The coders, Barbara told me, no longer work in the hospital. They work from home.

Taking a bit of pride in demonstrating my knowledge, I inquired about the whereabouts of the clinical documentation integrity professionals (CDISs). She said she seldom sees them, but only on special occasions (to which I rejoined by saying that I had read that the better ones worked on the floor, along the physicians. Not the case here, I was told).

Barbara also explained that a number of caregivers would be coming to my bedside to ask me the same set of questions. To be sure, she said, they all knew the answers, as this was more of a test of my mental capacity. And so they came. And the routine appeared to be well-scripted. They called me by my name. They asked me the reason for my visit, and then they checked my wristband an entered some notation in the bedside electronic health record (EHR).

My urologist-surgeon then appeared: a slightly built Asian-American who seemed to have aged since he and I had first begun discussing this operation nearly a decade before – his hair grey now. He was quite businesslike, sans any affectation of a bedside manner. He reminded me that there were four bladder stones that he was going to remove.

Soon I was wheeled into the surgery center. Once again, there was the last-minute check of my wristband, and more scrutinizing via the bedside EHR. My urologist – the attending physician – called my daughter to explain the procedure. I think he also talked into a microphone to describe the procedure for the record. I remember how television directors would often recite aloud the slate before shooting a scene (concluding by saying “take one.”)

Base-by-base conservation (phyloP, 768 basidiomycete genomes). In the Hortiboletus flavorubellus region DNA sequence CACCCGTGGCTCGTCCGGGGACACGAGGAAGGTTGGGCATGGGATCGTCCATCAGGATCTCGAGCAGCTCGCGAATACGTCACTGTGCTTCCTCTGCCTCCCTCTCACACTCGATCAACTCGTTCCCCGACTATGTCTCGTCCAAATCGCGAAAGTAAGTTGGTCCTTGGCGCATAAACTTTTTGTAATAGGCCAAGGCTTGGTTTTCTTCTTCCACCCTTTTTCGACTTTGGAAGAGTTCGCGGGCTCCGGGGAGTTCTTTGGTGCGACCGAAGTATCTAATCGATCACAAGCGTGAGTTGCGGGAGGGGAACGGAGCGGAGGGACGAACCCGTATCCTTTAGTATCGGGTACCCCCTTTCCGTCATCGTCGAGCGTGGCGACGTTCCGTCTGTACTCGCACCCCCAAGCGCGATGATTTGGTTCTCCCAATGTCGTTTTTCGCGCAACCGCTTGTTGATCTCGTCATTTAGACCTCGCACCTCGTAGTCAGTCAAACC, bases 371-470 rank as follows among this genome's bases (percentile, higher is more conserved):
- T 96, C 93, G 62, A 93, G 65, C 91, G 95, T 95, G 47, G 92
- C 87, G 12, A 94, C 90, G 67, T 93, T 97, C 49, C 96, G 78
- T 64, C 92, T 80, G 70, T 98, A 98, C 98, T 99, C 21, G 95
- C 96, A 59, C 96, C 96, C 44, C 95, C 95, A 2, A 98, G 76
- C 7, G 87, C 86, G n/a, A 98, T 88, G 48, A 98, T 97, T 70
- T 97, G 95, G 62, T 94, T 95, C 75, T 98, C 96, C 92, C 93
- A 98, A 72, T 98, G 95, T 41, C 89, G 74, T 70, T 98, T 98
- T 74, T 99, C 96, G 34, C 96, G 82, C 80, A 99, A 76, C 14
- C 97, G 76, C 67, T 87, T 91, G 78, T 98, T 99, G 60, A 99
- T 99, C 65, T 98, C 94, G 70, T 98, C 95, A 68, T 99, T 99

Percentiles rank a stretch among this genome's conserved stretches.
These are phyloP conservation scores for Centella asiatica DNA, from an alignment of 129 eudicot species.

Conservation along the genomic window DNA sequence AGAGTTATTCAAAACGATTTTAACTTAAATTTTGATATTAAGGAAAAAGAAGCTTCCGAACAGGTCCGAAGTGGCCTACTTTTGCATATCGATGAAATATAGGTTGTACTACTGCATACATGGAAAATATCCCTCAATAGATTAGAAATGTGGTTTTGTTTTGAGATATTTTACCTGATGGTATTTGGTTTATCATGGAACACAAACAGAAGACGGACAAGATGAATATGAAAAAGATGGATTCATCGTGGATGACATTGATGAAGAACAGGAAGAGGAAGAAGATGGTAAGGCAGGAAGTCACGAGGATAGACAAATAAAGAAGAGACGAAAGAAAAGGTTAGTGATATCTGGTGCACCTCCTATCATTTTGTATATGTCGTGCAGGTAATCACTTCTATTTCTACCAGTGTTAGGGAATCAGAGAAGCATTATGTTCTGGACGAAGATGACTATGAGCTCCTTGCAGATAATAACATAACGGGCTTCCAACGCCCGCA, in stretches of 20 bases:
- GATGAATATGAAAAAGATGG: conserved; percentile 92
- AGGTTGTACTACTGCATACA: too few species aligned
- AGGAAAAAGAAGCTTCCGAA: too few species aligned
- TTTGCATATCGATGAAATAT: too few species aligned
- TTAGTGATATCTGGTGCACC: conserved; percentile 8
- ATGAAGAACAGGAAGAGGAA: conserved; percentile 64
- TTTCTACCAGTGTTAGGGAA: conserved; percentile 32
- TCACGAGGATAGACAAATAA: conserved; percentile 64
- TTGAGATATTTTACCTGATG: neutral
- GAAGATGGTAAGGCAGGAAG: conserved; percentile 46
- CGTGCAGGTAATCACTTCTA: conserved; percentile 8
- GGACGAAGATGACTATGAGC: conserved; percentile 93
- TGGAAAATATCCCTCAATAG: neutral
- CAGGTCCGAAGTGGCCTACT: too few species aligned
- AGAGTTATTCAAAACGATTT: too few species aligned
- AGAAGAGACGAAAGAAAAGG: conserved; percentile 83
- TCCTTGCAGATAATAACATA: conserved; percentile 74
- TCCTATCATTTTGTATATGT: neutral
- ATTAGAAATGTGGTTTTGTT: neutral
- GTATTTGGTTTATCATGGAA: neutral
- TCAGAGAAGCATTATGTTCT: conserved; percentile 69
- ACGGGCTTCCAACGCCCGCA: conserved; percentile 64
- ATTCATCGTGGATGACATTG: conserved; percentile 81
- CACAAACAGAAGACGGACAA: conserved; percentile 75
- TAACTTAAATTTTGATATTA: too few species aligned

To me there could only be one take.

The anesthesiologist placed what seemed to be some sort of rubber cup over my face, allowing me to chortle that I was still awake (only to be reminded that it I wouldn’t be…for long.)

Then blackness.

When I came to my senses six hours later, my daughter was there, and she explained to me that the surgery had taken six hours – longer than expected, as the stones were harder than anticipated, forcing the surgical team to abandon new technology for older technology (which I joked included a jackhammer and an industrial vacuum cleaner.)

The old technology was okay with me, because, recently I have begun self-describing myself as an old-school gentleman.

So, what are my takeaways?

First, I was thoroughly impressed with the Four Seasons hotel demeanor of the hospital’s greeters and the overall deferential treatment I received. All were courteous, polite, and non-obstructive. My well-being was their top priority, and their demonstrated sincerity was Oscar-worthy.

Second, they were all so very professional, reminding me of all the crew members with whom I have worked in television production. They all knew their respective tasks and seemed to have taken an inordinate amount of pride in performing their work in what appeared to me to be seamless fashion.

Third, I was impressed with their conscientiousness in checking and double-checking my wristband, and asking me to affirm my name and the reason for my visit.

As I write about my first experience as a surgery patient, I am reminded of the less fortunate and America’s underserved populations – wishing that soon, what appeared to be routine treatment for me will be the new normal for so many of them.